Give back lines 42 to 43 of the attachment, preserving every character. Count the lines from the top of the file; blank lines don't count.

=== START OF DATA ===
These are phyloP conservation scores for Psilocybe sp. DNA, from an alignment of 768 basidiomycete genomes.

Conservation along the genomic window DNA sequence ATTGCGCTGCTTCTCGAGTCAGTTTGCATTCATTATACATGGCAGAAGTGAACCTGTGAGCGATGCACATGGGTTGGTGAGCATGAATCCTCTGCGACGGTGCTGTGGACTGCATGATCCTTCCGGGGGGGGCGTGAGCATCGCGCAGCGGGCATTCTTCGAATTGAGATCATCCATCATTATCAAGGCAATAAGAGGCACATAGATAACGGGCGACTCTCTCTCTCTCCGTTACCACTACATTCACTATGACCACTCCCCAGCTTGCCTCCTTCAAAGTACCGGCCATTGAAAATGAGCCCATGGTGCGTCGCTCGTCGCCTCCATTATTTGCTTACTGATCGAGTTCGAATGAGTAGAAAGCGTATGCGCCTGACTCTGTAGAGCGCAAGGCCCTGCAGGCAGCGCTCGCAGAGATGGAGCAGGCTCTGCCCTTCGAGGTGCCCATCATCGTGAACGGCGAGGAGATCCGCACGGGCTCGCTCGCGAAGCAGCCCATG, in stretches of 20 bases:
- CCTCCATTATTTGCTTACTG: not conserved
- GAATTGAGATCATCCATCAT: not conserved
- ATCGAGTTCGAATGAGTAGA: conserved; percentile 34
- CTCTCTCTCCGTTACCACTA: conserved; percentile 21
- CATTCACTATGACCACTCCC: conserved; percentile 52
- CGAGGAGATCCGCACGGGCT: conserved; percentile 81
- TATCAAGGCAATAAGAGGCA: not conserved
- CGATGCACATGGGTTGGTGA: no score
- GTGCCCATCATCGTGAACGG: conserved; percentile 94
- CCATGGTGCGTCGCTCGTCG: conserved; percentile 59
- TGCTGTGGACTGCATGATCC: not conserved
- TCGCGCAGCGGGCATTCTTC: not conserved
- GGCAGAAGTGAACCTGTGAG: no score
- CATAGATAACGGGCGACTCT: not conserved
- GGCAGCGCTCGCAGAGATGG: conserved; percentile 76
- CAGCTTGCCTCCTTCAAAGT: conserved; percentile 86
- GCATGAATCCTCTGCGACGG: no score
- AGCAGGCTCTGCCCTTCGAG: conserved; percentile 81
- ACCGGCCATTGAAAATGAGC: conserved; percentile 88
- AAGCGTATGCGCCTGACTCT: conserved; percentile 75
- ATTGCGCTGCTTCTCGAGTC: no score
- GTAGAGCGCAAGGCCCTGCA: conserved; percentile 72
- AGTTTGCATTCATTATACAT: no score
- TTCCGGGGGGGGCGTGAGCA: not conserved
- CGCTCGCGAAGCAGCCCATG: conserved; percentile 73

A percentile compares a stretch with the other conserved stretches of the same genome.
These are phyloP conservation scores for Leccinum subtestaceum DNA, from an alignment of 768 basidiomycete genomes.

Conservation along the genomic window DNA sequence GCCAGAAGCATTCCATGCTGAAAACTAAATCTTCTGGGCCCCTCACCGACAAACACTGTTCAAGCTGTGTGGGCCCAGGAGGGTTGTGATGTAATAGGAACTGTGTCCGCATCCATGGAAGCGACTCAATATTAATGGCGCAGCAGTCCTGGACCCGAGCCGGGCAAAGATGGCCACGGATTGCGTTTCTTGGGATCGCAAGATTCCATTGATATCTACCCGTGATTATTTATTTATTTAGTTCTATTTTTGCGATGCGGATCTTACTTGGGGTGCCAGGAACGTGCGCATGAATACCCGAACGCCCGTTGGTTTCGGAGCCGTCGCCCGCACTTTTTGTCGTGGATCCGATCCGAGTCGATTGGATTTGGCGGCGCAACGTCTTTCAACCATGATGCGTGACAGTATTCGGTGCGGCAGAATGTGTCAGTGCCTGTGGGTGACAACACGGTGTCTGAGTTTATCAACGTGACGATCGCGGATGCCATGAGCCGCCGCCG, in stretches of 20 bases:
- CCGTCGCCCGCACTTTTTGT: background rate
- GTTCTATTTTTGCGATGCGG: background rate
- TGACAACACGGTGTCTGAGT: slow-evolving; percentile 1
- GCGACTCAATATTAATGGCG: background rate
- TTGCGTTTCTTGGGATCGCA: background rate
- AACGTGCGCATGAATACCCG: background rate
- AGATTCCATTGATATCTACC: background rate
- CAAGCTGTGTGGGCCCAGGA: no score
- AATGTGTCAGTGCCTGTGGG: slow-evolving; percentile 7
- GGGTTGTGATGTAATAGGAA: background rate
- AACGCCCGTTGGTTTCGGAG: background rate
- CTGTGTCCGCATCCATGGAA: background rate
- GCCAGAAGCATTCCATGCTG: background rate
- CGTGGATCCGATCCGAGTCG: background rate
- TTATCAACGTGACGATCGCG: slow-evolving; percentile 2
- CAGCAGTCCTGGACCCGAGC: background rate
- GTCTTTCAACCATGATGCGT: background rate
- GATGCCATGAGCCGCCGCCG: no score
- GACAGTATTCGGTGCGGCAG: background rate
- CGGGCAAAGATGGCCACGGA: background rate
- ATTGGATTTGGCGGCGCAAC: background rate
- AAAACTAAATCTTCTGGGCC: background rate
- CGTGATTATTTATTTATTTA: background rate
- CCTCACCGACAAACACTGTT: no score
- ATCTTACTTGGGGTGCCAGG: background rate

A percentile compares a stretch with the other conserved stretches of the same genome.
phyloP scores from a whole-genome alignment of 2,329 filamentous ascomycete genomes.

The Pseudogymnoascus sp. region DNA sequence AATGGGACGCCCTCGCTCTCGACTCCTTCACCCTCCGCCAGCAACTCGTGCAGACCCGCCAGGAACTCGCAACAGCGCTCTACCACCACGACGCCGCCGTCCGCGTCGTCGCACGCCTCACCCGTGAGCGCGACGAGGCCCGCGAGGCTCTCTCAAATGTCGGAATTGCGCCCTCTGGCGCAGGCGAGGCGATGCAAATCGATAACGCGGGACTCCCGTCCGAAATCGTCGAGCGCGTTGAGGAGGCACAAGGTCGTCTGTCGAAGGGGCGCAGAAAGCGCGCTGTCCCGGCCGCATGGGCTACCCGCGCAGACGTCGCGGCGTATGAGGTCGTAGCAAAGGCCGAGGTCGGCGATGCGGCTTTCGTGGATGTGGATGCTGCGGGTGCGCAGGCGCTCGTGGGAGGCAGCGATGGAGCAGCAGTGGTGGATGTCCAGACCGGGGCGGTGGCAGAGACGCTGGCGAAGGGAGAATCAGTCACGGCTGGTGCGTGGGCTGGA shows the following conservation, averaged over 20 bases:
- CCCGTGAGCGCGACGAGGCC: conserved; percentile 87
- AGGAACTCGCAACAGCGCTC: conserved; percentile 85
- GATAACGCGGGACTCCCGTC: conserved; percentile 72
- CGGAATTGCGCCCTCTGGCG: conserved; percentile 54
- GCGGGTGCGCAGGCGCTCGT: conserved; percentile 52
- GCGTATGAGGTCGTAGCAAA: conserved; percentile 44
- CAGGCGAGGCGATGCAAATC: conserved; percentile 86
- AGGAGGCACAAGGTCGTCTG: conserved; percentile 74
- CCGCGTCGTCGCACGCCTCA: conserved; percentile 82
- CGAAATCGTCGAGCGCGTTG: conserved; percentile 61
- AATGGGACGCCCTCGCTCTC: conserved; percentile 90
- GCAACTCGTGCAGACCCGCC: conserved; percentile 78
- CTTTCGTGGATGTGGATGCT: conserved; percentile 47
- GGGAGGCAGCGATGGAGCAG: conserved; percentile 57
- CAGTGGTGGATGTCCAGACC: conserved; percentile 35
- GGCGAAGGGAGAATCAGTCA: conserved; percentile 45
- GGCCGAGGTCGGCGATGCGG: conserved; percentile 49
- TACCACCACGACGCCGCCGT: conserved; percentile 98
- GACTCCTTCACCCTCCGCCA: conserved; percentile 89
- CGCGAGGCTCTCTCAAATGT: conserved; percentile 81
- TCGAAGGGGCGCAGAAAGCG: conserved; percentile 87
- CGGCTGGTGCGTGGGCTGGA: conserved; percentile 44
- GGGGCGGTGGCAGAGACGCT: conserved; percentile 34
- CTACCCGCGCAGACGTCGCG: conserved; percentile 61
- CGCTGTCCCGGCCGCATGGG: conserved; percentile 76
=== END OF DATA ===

- CTGTGTCCGCATCCATGGAA: background rate
- GCCAGAAGCATTCCATGCTG: background rate